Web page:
In addition to the field count we also conducted a 12-hour waterhole count. The waterhole counts are done at a different area of the CCF property and cover four waterholes. Waterhole counts are done for the same reasons as the field counts, to see trends in the quantity and diversity of the animals in the area. On the day we did the waterhole count we woke up at 4:30 AM for a 5 AM departure so that all four teams of two would be in their "blind" overlooking their waterhole by 6 AM. As we drove down the darkened path heading to my waterhole location at 5:30 AM we saw a leopard jump from the path back into the bush as he came into the beam of our headlights. The elusive leopard had been spotted!! (But alas would not be counted in the 6 AM to 6 PM count guidelines.) Sitting in the blind for 12 hours, I have a new appreciation for wildlife photographers that sit for hours in the cold or heat all in the hopes of getting that "perfect shot". The waterhole reminded me of a commuter train station with the animals arriving in the morning in what seemed like an organised pattern. The warthogs would arrive and drink and then they would leave and then another species would arrive and depart, and so it went. And then the whole process seemed to repeat late in the afternoon, much like the cycle of the commuters heading into NYC from Long Island. Of the many species that were recorded, my favourite was the giraffe with their contorted drinking position that they must assume in order to get their mouth down to the water. It is also when they are most vulnerable to predators so they are extremely nervous and frequently start to get into the position and then stop. Our blind had both an upper and lower station and I enjoyed viewing the waterhole from 25 feet in the air, it also provided a nice view of the sunrise.


The final three days of my adventure found me in the bush with Ryan who is in charge of the cheetah releases.  While cheetahs are in the soft release area they are monitored daily to evaluate everything from their hunting skills, to finding water and their general well being in handling being free. The two females that were in the soft release area were named Bella and Padme. During the first week that they were released both had made a successful kill of a steenbok, a small antelope. Neither had yet found water and it was being given to them every few days. About midweek Bella had a run in with an adult warthog, who she either had tried to kill or the warthog was protecting one of her calves and Bella got a nasty gash on her shoulder from the warthog's formidable tusk. The CCF Veterinarian prescribed antibiotics and an anti-inflammatory that were given to her daily in some meat chunks. The decision was made to leave her out in the soft release area but to monitor the gash. I arrived at the campsite on Saturday afternoon to track both Bella and Padme using the tracking antenna.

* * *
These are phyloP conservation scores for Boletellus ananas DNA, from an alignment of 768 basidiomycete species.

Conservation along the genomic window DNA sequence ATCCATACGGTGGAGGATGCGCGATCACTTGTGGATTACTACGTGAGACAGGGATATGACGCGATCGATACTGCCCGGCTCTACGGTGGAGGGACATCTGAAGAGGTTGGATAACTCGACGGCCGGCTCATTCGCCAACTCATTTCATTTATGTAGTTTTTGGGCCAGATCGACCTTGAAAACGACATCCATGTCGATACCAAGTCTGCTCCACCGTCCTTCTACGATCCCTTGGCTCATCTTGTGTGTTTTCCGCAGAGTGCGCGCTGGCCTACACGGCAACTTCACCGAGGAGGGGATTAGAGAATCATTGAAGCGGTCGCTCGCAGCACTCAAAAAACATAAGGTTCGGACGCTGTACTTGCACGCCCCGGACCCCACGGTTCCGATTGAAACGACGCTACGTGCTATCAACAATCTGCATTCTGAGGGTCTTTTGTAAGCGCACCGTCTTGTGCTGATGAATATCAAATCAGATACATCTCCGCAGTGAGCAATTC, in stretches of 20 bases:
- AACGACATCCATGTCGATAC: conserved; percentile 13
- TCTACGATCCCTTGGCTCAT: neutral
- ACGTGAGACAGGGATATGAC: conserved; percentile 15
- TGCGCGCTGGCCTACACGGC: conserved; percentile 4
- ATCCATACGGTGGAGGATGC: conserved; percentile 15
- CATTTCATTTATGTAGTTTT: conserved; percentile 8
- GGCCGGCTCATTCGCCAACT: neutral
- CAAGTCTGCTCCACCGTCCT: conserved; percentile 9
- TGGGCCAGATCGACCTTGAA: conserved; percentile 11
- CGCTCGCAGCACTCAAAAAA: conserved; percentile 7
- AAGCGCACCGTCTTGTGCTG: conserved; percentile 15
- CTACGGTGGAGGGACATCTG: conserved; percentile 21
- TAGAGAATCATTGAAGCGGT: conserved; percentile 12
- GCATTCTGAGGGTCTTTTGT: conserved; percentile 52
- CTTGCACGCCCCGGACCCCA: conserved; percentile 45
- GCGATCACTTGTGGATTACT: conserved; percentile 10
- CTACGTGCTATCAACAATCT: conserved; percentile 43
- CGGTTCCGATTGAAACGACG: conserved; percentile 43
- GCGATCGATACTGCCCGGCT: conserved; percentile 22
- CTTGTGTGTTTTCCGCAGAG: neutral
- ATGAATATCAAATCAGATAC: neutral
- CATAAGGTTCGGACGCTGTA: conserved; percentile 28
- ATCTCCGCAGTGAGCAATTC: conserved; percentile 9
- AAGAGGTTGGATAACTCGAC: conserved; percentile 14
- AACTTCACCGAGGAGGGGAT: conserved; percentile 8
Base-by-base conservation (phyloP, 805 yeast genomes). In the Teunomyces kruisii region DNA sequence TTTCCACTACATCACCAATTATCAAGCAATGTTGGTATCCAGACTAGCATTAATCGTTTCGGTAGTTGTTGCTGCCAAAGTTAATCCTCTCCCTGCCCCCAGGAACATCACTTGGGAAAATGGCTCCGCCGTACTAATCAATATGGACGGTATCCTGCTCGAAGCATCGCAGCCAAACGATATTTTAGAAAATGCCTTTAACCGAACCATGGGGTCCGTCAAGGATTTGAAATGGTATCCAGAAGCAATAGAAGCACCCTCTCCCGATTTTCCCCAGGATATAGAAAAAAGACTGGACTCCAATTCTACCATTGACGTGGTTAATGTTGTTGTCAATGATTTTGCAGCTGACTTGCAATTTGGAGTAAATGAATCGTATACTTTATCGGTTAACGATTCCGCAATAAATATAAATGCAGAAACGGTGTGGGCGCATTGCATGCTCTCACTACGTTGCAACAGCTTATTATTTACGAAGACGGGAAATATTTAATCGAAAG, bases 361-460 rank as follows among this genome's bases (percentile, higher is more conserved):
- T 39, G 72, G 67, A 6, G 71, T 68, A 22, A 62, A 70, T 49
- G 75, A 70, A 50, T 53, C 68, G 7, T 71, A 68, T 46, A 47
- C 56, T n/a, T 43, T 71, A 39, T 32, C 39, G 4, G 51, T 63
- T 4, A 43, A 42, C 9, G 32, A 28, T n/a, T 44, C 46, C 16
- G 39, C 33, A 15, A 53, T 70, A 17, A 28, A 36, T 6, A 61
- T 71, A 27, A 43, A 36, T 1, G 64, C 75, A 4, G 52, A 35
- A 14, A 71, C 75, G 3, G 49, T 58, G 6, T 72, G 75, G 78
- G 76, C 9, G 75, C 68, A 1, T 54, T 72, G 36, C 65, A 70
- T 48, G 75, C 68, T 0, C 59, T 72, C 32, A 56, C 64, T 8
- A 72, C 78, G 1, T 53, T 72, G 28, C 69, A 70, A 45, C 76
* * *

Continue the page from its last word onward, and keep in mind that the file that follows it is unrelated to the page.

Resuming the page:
The cheetahs were equipped with collars with two antennas, one that sends a signal to a satellite that provides weekly information as to their movement, the other sends a signal that can be tracked using a handheld antenna. Tracking involves driving the small pickup to various locations and then getting out to use the handheld antenna to get a signal. Once the general area of the cheetah being tracked is located then you go by foot into the bush. The walks could vary from a couple of hundred yards to a couple of miles. Most times the cheetahs would be lying down and you wouldn't visually spot them until you were almost on top of them and you would hear them hiss at you. Walking through the bush varied greatly, in some areas the vegetation was just 3 foot high grass while in others it was tough sledding due to the density of bushes (most of which had thorns). Although the most treacherous part of the tracking were the holes that the warthogs dug, as they dig to eat the roots and bulbs of plants, as well as to take over aardvark dens for their night's shelter. I can't tell you how many times I turned an ankle or even took a face plant while tracking! If you were looking down all the time you'd either walk into thorn bushes or you would loose visual contact with the cheetah that you were tracking which then required you to get the tracking antenna out again. Female cheetahs are loners; they normally hunt alone and raise their cubs on their own. Males on the other hand frequently form coalitions and hunt together which allows them to take down bigger game. Many times 2 or 3 brothers will form a coalition. With this soft release consisting of two females it meant we were always tracking just one at a time.